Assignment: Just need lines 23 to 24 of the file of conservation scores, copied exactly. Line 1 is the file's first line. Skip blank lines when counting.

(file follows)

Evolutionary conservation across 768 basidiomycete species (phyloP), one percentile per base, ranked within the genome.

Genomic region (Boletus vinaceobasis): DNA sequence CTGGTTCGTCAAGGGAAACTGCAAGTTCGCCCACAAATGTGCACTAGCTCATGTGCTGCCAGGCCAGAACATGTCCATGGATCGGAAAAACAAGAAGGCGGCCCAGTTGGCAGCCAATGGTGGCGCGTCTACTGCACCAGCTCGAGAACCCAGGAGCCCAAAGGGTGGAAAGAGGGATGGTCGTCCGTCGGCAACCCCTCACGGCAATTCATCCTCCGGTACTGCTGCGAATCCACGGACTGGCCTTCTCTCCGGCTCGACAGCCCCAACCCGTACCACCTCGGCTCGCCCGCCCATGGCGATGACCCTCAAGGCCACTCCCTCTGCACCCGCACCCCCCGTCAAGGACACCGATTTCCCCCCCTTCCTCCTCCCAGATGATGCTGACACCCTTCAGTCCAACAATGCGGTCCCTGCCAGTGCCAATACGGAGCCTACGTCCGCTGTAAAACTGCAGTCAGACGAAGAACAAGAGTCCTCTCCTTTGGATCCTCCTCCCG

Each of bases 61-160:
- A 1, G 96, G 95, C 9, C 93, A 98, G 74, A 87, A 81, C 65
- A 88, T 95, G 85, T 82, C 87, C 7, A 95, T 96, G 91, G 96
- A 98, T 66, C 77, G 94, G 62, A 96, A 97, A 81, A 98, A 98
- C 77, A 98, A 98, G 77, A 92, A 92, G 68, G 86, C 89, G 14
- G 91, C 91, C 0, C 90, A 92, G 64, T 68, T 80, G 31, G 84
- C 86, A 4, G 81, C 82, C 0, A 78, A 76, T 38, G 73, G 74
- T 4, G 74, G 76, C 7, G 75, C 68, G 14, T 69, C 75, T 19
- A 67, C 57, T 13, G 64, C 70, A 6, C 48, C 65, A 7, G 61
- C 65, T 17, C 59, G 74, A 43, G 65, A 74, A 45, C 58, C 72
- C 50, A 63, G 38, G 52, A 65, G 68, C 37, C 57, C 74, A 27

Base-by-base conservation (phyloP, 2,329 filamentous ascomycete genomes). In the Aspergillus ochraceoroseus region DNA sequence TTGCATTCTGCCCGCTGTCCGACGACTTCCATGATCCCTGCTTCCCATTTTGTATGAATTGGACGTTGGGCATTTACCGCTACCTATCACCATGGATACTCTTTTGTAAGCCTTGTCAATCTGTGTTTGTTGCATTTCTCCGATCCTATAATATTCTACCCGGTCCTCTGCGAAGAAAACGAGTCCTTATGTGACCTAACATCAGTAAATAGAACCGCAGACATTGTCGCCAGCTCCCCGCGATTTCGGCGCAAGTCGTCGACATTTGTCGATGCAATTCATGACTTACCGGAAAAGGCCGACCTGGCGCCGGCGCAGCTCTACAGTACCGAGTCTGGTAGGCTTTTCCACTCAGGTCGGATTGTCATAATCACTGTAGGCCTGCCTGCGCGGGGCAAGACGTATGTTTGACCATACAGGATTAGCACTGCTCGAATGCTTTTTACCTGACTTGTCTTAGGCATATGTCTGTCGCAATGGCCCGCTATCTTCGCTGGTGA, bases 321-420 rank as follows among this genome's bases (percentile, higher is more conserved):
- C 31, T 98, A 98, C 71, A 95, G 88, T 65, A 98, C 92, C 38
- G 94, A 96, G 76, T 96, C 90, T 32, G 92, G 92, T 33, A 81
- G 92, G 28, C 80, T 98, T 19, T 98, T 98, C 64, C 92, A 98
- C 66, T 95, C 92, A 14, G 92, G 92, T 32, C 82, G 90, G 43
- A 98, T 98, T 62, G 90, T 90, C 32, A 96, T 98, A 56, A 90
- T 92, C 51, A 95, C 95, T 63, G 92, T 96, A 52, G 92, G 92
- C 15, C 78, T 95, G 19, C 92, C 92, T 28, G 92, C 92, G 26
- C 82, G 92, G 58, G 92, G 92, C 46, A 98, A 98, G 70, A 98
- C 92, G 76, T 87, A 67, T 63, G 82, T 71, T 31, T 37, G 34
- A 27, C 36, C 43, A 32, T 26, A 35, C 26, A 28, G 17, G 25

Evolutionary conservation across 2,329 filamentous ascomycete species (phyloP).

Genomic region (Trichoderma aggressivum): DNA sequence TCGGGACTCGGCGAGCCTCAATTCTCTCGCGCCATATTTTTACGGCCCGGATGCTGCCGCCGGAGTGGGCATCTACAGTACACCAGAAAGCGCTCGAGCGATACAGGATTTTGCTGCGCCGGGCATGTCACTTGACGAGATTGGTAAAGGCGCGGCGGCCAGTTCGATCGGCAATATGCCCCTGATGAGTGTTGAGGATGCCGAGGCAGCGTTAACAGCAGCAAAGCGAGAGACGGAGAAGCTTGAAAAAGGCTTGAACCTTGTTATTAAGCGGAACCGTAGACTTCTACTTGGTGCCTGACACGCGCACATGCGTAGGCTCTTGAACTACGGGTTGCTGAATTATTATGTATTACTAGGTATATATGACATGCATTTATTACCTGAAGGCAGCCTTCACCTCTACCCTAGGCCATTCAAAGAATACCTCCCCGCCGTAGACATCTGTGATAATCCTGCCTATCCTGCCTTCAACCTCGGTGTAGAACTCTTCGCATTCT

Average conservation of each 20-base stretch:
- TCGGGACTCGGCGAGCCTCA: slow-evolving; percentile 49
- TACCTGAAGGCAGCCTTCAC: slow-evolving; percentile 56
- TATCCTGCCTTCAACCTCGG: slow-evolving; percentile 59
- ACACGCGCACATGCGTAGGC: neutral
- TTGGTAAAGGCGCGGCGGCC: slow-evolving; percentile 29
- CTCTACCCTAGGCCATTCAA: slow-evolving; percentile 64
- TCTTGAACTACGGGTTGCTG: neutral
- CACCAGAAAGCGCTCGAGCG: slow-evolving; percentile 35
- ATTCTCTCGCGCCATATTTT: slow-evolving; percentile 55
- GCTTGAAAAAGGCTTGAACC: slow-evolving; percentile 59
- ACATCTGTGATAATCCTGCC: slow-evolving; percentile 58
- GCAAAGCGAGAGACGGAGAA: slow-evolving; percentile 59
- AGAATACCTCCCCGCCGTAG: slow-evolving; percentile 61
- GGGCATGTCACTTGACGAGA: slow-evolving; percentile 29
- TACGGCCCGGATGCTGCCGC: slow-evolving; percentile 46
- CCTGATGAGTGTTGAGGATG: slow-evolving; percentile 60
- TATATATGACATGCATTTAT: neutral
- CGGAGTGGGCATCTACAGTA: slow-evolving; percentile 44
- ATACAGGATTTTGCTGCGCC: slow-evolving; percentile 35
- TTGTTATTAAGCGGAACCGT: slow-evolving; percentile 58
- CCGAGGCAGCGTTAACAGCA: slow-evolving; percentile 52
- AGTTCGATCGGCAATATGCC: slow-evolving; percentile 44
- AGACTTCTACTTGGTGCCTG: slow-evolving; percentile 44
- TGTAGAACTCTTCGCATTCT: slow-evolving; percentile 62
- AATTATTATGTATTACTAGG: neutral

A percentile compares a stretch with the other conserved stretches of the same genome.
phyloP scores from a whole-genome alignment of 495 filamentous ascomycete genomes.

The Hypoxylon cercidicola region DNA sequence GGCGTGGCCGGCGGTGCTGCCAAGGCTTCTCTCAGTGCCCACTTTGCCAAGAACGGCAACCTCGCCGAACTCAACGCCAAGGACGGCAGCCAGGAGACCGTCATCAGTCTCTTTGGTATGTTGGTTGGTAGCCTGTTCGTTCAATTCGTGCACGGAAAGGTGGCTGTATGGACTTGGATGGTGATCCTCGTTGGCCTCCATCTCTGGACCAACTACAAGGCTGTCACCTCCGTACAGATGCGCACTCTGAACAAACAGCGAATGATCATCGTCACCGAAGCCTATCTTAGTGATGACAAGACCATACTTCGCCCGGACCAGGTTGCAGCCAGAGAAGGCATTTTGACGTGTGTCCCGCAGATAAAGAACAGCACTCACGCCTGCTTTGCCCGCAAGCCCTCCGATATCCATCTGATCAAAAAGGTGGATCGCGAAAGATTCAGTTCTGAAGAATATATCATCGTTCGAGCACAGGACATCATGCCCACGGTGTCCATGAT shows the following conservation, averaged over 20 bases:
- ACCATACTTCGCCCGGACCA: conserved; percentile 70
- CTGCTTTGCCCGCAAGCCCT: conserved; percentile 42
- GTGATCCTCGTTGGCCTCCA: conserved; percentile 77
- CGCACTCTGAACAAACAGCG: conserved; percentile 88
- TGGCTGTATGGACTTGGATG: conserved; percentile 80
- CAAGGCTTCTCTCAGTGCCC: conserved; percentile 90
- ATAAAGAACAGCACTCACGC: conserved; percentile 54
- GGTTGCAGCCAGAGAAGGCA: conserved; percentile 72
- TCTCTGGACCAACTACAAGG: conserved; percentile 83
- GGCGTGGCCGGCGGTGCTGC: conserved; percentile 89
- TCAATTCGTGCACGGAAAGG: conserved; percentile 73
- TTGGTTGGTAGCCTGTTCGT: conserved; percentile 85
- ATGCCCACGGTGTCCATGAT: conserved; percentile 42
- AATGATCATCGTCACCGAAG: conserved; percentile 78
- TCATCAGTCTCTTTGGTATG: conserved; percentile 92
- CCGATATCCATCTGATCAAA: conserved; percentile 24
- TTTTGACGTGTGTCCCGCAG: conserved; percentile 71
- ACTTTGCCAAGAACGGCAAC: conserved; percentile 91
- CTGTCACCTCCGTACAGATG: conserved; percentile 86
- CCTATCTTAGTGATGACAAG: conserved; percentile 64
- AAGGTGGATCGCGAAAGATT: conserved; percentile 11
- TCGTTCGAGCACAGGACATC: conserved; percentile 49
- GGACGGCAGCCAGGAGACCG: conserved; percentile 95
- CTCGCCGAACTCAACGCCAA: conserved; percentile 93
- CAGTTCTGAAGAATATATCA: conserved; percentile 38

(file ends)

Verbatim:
- C 92, G 76, T 87, A 67, T 63, G 82, T 71, T 31, T 37, G 34
- A 27, C 36, C 43, A 32, T 26, A 35, C 26, A 28, G 17, G 25